News for Wednesday 052516
By Dave Graichen
Governor John Bel Edwards and other state and local officials cut the ribbon yesterday on the Curtis Coleman Memorial Bridge over the Red River in Rapides Parish, as all four lanes are now open. The bridge replaced the O.K. Allen Bridge at a cost 83-million dollars.
The Red River Waterway Commission has reopened some of the public boat ramps on the Red River now that water levels have started to recede. These include several of the ramps in Red River, Natchitoches, and Rapides Parishes. However, the commission warns boaters to use caution when launching into the current and be highly aware of obstacles such as trees and sandbars while navigating the river.
A report from the Tulane University Cowen Institute says if the legislature is forced to reduce state funding for TOPS cuts, they hope students most in need of financial assistance are protected first. Policy director Vincent Rossmeier says the program has increasingly awarded scholarships to students who are coming from families, who could otherwise afford college.
Rossmeier says TOPS is an excellent vehicle for students who can least afford to go to college.
The Louisiana Senate voted 8-25 to reject a bill that would have protected LGBT people from discrimination in the workplace after passionate testimony in support of the bill. None of those opposed spoke or asked questions. The bill would prevent employers from discriminating against people based on their real or perceived sexual identity. Discrimination would apply to hiring, firing, compensation and terms of employment.
Work on a waterline near Donahue Ferry Road will result in a water boil advisory for about 125 water customers today. Water service will be turned off while the repairs are being made, and affected customers will be under a water boil advisory until further notice. Affected streets are Rue Donahue, Leonard Drive, Walker Drive, Louise Drive, Donahue Ferry Road and Holly Moore Drive.
Fifth District US Representative Ralph Abraham says he’s introduced legislation that attempts to stop President Obama’s order that calls on public schools to let transgender students use the bathroom consistent with their gender identity. Abraham says there’s support for his legislation. Abraham’s bill clarifies in federal law that the term “sex” refers to a person’s biological sex, not their gender identity.
A House-approved bill that would have punished so called “sanctuary cities” for implementing policies that are deemed to protect illegal immigrants, failed to get enough votes to pass out of a Senate committee. The Louisiana Sheriffs Association opposed the bill and Jefferson Parish Sheriff Newell Normand was vocal in his dislike saying it’s the federal government’s job to combat illegal immigration. Attorney General Jeff Landry supported the legislation as he would have authority to determine which municipalities should be defined as sanctuary cities. The proposal could have hurt New Orleans and Lafayette’s ability to borrow money for construction projects.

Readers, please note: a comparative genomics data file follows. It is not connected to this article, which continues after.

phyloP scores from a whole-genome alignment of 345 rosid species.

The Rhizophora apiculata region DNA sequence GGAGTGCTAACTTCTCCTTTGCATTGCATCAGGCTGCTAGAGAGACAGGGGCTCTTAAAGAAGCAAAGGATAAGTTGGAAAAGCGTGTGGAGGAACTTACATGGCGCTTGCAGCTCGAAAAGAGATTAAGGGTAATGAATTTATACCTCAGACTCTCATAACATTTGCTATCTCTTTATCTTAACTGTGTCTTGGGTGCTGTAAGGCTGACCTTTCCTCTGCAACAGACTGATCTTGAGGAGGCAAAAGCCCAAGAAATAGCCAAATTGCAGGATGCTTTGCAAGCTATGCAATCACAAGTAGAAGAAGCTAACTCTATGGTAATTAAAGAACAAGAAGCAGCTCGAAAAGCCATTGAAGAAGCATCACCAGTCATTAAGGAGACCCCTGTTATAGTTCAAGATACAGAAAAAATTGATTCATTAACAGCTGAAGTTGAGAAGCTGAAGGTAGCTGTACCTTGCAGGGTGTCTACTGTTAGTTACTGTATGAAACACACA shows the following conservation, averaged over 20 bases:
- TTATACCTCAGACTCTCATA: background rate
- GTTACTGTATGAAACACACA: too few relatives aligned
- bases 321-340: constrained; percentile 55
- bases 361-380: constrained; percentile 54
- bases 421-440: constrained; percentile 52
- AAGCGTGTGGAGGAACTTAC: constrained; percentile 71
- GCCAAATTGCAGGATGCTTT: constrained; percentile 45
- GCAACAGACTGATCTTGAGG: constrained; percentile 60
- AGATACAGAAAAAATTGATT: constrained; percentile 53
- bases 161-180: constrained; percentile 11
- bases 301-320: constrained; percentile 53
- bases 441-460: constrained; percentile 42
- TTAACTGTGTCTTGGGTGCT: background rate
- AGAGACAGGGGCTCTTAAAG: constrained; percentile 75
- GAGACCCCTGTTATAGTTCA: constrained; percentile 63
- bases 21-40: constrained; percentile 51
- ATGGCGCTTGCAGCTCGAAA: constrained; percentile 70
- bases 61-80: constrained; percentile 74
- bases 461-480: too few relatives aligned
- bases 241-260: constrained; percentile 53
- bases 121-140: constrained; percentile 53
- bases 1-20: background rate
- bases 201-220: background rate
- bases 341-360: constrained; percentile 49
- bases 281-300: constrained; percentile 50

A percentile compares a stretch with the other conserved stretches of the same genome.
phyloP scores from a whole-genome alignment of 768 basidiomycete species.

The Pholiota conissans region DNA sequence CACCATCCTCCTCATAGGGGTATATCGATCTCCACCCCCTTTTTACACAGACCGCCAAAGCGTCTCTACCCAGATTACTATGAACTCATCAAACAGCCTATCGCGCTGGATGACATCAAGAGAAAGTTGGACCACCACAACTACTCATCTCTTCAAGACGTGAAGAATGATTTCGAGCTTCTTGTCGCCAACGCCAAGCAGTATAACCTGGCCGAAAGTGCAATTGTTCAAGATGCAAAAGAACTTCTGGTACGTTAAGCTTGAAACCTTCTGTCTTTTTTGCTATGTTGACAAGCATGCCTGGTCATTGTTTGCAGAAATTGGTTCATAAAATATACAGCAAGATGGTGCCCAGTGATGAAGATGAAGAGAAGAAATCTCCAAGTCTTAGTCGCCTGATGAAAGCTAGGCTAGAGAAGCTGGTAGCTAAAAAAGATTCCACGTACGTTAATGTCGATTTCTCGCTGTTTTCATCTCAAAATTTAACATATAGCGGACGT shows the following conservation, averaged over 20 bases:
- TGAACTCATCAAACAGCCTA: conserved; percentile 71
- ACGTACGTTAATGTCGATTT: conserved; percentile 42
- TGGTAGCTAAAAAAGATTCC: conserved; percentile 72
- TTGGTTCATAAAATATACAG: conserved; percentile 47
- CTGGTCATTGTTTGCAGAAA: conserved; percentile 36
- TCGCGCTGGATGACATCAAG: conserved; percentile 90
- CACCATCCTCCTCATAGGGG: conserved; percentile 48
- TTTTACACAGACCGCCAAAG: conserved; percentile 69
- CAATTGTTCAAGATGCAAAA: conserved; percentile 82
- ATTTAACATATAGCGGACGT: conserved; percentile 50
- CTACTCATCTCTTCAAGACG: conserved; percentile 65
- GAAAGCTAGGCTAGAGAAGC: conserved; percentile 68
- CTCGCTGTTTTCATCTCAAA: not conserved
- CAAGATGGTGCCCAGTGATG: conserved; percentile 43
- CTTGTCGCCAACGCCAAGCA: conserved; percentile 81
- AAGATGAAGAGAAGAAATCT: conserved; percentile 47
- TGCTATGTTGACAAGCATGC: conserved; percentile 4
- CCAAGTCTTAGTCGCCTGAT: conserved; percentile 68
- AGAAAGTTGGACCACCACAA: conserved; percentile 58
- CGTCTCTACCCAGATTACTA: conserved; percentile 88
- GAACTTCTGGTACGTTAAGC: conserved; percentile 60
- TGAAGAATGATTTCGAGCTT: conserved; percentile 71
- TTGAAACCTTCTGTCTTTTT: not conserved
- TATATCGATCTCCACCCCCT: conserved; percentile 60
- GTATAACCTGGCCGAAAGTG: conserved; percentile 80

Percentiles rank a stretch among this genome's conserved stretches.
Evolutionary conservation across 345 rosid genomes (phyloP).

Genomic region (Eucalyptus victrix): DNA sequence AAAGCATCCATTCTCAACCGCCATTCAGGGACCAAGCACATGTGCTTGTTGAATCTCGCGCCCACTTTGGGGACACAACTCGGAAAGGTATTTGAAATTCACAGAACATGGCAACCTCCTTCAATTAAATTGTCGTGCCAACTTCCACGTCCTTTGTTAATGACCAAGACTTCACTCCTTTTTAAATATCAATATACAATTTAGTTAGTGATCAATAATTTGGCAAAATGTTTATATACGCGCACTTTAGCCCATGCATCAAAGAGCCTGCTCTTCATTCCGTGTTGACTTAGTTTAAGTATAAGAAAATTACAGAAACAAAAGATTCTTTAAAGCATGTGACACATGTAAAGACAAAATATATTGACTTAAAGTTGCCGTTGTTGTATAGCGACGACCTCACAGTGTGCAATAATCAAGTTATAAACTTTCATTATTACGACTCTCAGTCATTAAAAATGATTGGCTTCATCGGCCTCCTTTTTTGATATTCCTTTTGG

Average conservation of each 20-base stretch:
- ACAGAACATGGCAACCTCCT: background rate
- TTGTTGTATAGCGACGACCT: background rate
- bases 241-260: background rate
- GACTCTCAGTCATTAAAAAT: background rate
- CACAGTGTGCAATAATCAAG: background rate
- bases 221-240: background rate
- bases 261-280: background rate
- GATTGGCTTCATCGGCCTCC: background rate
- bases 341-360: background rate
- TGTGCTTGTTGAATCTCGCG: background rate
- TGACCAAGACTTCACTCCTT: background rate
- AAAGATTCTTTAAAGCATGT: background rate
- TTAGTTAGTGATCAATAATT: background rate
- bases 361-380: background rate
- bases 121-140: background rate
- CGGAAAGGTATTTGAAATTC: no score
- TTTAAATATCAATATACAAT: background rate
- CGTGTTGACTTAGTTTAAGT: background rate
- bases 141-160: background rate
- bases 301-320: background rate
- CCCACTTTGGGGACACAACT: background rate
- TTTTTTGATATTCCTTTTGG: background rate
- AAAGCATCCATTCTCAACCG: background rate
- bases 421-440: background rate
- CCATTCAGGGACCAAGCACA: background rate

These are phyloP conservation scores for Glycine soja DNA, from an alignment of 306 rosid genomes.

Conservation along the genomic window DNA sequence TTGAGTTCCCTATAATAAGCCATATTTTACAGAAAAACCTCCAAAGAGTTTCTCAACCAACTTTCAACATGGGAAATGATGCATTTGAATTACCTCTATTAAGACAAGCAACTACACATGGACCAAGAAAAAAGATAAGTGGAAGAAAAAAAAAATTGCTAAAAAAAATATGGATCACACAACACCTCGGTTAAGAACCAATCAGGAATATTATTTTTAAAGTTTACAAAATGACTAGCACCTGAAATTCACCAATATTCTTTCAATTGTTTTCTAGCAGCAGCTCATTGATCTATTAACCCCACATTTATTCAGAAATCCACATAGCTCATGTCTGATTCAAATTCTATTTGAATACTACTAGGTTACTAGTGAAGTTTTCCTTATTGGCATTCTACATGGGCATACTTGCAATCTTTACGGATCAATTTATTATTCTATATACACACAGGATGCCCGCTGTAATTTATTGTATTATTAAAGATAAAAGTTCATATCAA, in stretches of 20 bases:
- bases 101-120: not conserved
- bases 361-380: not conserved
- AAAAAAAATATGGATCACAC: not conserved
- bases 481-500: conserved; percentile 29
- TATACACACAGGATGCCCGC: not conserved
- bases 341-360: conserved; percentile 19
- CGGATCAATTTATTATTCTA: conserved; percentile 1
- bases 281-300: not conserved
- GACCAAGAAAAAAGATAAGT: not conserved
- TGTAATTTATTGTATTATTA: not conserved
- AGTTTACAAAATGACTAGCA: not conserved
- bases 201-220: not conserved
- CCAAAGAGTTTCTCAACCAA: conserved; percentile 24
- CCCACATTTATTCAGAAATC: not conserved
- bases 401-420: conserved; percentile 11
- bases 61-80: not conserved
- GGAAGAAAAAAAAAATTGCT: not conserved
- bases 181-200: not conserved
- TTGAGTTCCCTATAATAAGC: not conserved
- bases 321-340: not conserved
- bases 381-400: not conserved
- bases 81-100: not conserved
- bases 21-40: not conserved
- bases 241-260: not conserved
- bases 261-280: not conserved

A House-committee voted against a proposed program that would allow law enforcement agencies to automatically scan motorists license plates. Supporters say the program would be used to catch car thieves and uninsured motorists, but opponents raised concerns about a private vendor making a nice profit from the fine money.
The Senate Health and Welfare Committee voted for legislation that would ban abortions in cases where the fetus is determined to have a genetic abnormality. The House-approved measure passed on a three to one vote. Baton Rouge Senator Dan Claitor raised concerns the proposed law is unconstitutional, but despite his objection, the panel advanced the measure to the full senate.
On a 3-2 vote, a Senate committee killed The Pastor Protection Act, which would have provided protection for religious organizations if they refuse to perform a same sex marriage. Bossier City Representative Mike Johnson says this bill is NOT as expansive as some religious freedom bills passed in other states. But New Orleans Senator JP Morrell says pastors and clergy members are already protected under the Religious Freedom Protection Act. He says there was no need for another bill that basically did the same thing.
PETA has issued a statement in response to LSU’s Mike the Tiger’s cancer diagnosis. PETA sent a letter to the university, calling for them to end their live mascot program all together, when Mike VI eventually succumbs to his terminal diagnosis. The animal rights activists say large breed cats are not meant to live in captivity on a college campus.
Atlanta, not New Orleans will host Super Bowl 53 in 2019. The Big Easy made a proposal to NFL owners who are meeting in Charlotte Tuesday, but the vote went Atlanta’s way. Some considered New Orleans a long shot, because Atlanta is in the process of building a new stadium.
The Department of Children and Family Services says a newborn was turned in to a Safe Haven facility in Baton Rouge by a mother who said she could not care for the child. The Safe Haven law states anyone can bring an infant up to 60 days old to an emergency designated facility with no questions asked. DCFS says 44 babies have been relinquished in Louisiana which they say proves this law saves lives.